sacrificed to Spain either herself or the prospects of restoring the catholicism still latent in the souls of her people

The trouble with this is that it presents a picture of Mary that while it is maybe less of the Evil persecutor, is not much better than a misguided and besotted loser who made a rubbish choice based on personal impulse. Personally, if I were Mary I think I’d rather be hung for a wolf than this rather pathetic lamb. By the 20th century the battle ground was religion generally not Mary, no one was really interested in her. Like Edward, actually, Mary’s reign also suffers from the problems of the wedgie, of being wedged between the monstrous buttocks that are the reigns of Henry and Elizabeth, if you will pardon the slightly indelicate metaphor. Not sure I want to hold Henry’s buttocks in my mind’s eye actually, and did Gloriana, mother of her people actually have buttocks? I am wandering into Jonathan Swift and the beautiful Celia territory, for which I refer you to Swift’s poem The Lady’s Dressing Room and Strephon’s appalled discovery about the object of his desire.







Anyway, where was I. Um. So, yes, Mary has really very few defenders – to Protestants she’s an evil oppressor, and to Catholics she’s an incompetent loser – I imagine I exaggerate of course, I am sure there was more than one opinion on each side, but you know, history is all about selecting the truth you tell is it not. That’s the general thrust of the arguments.

Until 1901 when a convert to Catholicism called Jean Stone wrote ‘The History of Mary I, Queen of England’ which has been described by David Loades as hagiography, but brought a few elements into play; a focus on Mary herself, a sympathetic approach, and the issue of Gender. It’s impossible to consider Mary’s history without including Gender and the trail she blazed for the role of Queens in English history. Mary was England’s first sovereign queen, the likes of Seaxburgha and Matilda don’t count, and the way she approached and established her authority had a significant impact on her sister’s succession. Although that wasn’t really Jean Stone’s story to be fair; her story was of the woman beleaguered and alone betrayed by greedy and unscrupulous men around her, the sort of story being written about MQoS at the moment. Jean’s biography didn’t really achieve the ascent in the bestseller lists she might have liked, but she was at least a voice crying alone and preparing the way and all that, if I can use a suitably biblical metaphor, until others followed with more effective attempts; which in 1940 was what happened with Helen Prescott’s book, Spanish Tudor. Mary in this biography, which became a standard work, was back to being a Renaissance Princess with all the politics and decision making that implies, but who in the end could not prevail against the disadvantages of her Gender in the patriarchical world.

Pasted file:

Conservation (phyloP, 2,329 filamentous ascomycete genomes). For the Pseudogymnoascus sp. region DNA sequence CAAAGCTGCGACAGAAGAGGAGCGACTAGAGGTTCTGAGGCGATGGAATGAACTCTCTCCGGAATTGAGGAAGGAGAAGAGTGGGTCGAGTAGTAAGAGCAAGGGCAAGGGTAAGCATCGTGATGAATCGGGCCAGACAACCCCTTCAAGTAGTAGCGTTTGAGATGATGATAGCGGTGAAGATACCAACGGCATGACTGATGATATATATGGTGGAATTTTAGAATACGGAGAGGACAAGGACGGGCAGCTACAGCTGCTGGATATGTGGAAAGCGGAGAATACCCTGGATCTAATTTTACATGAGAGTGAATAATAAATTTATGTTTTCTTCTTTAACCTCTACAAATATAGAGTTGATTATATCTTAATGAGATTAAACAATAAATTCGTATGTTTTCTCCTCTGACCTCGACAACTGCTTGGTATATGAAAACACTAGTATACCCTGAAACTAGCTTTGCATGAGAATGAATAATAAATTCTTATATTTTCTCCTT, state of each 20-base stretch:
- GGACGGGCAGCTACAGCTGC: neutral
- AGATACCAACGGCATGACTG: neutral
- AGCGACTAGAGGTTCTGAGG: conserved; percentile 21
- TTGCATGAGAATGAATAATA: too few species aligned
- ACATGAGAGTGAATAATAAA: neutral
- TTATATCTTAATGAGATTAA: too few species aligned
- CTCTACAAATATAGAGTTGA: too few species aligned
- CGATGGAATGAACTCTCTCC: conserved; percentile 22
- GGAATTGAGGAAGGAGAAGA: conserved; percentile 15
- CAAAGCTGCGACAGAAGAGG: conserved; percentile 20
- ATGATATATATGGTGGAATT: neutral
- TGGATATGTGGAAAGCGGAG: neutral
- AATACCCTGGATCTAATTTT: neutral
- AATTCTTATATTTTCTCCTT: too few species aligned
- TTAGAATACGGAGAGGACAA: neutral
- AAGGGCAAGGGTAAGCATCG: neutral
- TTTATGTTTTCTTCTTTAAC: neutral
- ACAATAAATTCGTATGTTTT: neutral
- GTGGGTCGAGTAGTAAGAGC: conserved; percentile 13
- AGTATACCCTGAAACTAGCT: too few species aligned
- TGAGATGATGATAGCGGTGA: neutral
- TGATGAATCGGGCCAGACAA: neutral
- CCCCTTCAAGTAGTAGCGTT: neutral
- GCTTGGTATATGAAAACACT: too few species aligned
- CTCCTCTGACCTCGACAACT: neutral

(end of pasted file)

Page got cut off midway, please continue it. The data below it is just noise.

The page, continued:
We are now in the 1950s and beyond, and the nature of historical writing and research has changed, with much more reliance on sources, and research into the documentation and evidence and all that good stuff; but sadly, the conclusions of scholars weren’t changing very much; Mary was still something of a loser who made some disastrous decisions, particularly in the Spanish marriage.  From here though, the historical debate was definitely broadening and deepening. Generally, the histories of some key people were being revised – Cardinal Reginald Pole the ABC of the intray, and Thomas Cranmer, the ABC of the outtry, and of Stephen Gardiner; religious enquiry was focussing more on the people and their attitudes, with the work of the great A G Dickens. It began to seem as though Mary and her Councillors were rather more in control of the Church of England than Mary’s policy of obedience to Rome would indicate, but also rather more successful. And David Loades made the point that Mary’s pursuit of two really unpopular policies, while also facing the disadvantages of being a female monarch, rather demonstrated the great strength of the English Crown, and he built a picture that religion was rather less important in politics than we had assumed.